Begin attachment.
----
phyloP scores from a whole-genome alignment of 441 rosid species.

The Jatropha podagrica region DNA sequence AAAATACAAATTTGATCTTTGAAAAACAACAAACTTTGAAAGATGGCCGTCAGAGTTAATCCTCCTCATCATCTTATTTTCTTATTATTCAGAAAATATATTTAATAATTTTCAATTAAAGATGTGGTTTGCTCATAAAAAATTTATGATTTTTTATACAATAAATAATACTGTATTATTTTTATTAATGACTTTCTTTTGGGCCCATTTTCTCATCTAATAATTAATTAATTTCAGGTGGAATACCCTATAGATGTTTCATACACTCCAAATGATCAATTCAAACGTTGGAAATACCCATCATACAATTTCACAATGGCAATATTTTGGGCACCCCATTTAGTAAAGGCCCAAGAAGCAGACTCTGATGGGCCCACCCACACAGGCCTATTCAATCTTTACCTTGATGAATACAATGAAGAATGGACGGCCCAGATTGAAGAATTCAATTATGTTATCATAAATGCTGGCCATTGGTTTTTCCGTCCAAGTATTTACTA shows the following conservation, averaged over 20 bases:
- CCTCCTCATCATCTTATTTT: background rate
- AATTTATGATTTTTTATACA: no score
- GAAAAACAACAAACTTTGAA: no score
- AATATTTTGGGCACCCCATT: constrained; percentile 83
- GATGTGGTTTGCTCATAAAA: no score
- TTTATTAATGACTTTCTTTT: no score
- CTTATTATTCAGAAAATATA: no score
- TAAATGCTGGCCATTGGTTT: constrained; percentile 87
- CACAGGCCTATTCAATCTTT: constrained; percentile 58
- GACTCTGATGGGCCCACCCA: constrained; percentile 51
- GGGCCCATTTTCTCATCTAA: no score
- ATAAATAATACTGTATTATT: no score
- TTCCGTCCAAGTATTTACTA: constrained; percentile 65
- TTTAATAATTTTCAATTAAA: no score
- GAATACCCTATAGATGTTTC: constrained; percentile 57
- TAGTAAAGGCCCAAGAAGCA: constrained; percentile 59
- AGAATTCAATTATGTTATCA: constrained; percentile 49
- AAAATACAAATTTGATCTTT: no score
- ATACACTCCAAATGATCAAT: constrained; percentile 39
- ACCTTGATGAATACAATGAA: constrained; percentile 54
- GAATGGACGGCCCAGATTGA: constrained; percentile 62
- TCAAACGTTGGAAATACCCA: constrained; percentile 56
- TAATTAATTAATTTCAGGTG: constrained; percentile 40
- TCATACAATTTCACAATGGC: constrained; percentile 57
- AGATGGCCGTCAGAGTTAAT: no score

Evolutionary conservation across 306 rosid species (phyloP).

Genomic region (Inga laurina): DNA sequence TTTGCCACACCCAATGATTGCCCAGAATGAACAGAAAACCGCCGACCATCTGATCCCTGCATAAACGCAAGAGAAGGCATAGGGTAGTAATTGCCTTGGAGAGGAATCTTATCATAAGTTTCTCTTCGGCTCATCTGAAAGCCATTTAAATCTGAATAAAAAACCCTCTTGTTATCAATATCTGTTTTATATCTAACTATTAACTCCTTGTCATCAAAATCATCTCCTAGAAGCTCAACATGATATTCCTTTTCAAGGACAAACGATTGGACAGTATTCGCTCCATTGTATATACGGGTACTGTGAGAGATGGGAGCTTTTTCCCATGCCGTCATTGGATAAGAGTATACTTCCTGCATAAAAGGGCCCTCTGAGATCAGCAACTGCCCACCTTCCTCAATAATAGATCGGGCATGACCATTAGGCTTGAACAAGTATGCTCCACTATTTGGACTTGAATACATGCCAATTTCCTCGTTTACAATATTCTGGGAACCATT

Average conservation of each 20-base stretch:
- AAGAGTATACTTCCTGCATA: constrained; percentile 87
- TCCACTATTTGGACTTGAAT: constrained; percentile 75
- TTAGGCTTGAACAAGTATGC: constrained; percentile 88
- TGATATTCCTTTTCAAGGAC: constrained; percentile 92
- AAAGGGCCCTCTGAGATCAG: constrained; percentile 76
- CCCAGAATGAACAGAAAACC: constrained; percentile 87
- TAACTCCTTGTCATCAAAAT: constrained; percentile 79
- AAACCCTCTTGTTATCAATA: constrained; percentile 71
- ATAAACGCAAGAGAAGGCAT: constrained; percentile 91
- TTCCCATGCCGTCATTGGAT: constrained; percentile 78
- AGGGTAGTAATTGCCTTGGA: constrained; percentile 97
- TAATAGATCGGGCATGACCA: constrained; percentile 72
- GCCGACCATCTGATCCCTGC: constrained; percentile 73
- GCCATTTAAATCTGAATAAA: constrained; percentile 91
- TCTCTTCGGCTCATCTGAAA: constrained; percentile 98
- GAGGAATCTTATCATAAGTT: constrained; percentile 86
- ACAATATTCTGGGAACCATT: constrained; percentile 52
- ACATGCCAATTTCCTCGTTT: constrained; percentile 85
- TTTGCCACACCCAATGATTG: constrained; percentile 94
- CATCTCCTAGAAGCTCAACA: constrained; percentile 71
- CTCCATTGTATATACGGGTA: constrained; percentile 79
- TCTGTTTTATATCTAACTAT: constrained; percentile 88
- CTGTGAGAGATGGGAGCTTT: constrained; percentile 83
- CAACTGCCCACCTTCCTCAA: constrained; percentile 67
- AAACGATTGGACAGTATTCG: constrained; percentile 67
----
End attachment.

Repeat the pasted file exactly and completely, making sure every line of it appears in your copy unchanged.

phyloP scores from a whole-genome alignment of 441 rosid species.

The Jatropha podagrica region DNA sequence AAAATACAAATTTGATCTTTGAAAAACAACAAACTTTGAAAGATGGCCGTCAGAGTTAATCCTCCTCATCATCTTATTTTCTTATTATTCAGAAAATATATTTAATAATTTTCAATTAAAGATGTGGTTTGCTCATAAAAAATTTATGATTTTTTATACAATAAATAATACTGTATTATTTTTATTAATGACTTTCTTTTGGGCCCATTTTCTCATCTAATAATTAATTAATTTCAGGTGGAATACCCTATAGATGTTTCATACACTCCAAATGATCAATTCAAACGTTGGAAATACCCATCATACAATTTCACAATGGCAATATTTTGGGCACCCCATTTAGTAAAGGCCCAAGAAGCAGACTCTGATGGGCCCACCCACACAGGCCTATTCAATCTTTACCTTGATGAATACAATGAAGAATGGACGGCCCAGATTGAAGAATTCAATTATGTTATCATAAATGCTGGCCATTGGTTTTTCCGTCCAAGTATTTACTA shows the following conservation, averaged over 20 bases:
- CCTCCTCATCATCTTATTTT: background rate
- AATTTATGATTTTTTATACA: no score
- GAAAAACAACAAACTTTGAA: no score
- AATATTTTGGGCACCCCATT: constrained; percentile 83
- GATGTGGTTTGCTCATAAAA: no score
- TTTATTAATGACTTTCTTTT: no score
- CTTATTATTCAGAAAATATA: no score
- TAAATGCTGGCCATTGGTTT: constrained; percentile 87
- CACAGGCCTATTCAATCTTT: constrained; percentile 58
- GACTCTGATGGGCCCACCCA: constrained; percentile 51
- GGGCCCATTTTCTCATCTAA: no score
- ATAAATAATACTGTATTATT: no score
- TTCCGTCCAAGTATTTACTA: constrained; percentile 65
- TTTAATAATTTTCAATTAAA: no score
- GAATACCCTATAGATGTTTC: constrained; percentile 57
- TAGTAAAGGCCCAAGAAGCA: constrained; percentile 59
- AGAATTCAATTATGTTATCA: constrained; percentile 49
- AAAATACAAATTTGATCTTT: no score
- ATACACTCCAAATGATCAAT: constrained; percentile 39
- ACCTTGATGAATACAATGAA: constrained; percentile 54
- GAATGGACGGCCCAGATTGA: constrained; percentile 62
- TCAAACGTTGGAAATACCCA: constrained; percentile 56
- TAATTAATTAATTTCAGGTG: constrained; percentile 40
- TCATACAATTTCACAATGGC: constrained; percentile 57
- AGATGGCCGTCAGAGTTAAT: no score

Evolutionary conservation across 306 rosid species (phyloP).

Genomic region (Inga laurina): DNA sequence TTTGCCACACCCAATGATTGCCCAGAATGAACAGAAAACCGCCGACCATCTGATCCCTGCATAAACGCAAGAGAAGGCATAGGGTAGTAATTGCCTTGGAGAGGAATCTTATCATAAGTTTCTCTTCGGCTCATCTGAAAGCCATTTAAATCTGAATAAAAAACCCTCTTGTTATCAATATCTGTTTTATATCTAACTATTAACTCCTTGTCATCAAAATCATCTCCTAGAAGCTCAACATGATATTCCTTTTCAAGGACAAACGATTGGACAGTATTCGCTCCATTGTATATACGGGTACTGTGAGAGATGGGAGCTTTTTCCCATGCCGTCATTGGATAAGAGTATACTTCCTGCATAAAAGGGCCCTCTGAGATCAGCAACTGCCCACCTTCCTCAATAATAGATCGGGCATGACCATTAGGCTTGAACAAGTATGCTCCACTATTTGGACTTGAATACATGCCAATTTCCTCGTTTACAATATTCTGGGAACCATT

Average conservation of each 20-base stretch:
- AAGAGTATACTTCCTGCATA: constrained; percentile 87
- TCCACTATTTGGACTTGAAT: constrained; percentile 75
- TTAGGCTTGAACAAGTATGC: constrained; percentile 88
- TGATATTCCTTTTCAAGGAC: constrained; percentile 92
- AAAGGGCCCTCTGAGATCAG: constrained; percentile 76
- CCCAGAATGAACAGAAAACC: constrained; percentile 87
- TAACTCCTTGTCATCAAAAT: constrained; percentile 79
- AAACCCTCTTGTTATCAATA: constrained; percentile 71
- ATAAACGCAAGAGAAGGCAT: constrained; percentile 91
- TTCCCATGCCGTCATTGGAT: constrained; percentile 78
- AGGGTAGTAATTGCCTTGGA: constrained; percentile 97
- TAATAGATCGGGCATGACCA: constrained; percentile 72
- GCCGACCATCTGATCCCTGC: constrained; percentile 73
- GCCATTTAAATCTGAATAAA: constrained; percentile 91
- TCTCTTCGGCTCATCTGAAA: constrained; percentile 98
- GAGGAATCTTATCATAAGTT: constrained; percentile 86
- ACAATATTCTGGGAACCATT: constrained; percentile 52
- ACATGCCAATTTCCTCGTTT: constrained; percentile 85
- TTTGCCACACCCAATGATTG: constrained; percentile 94
- CATCTCCTAGAAGCTCAACA: constrained; percentile 71
- CTCCATTGTATATACGGGTA: constrained; percentile 79
- TCTGTTTTATATCTAACTAT: constrained; percentile 88
- CTGTGAGAGATGGGAGCTTT: constrained; percentile 83
- CAACTGCCCACCTTCCTCAA: constrained; percentile 67
- AAACGATTGGACAGTATTCG: constrained; percentile 67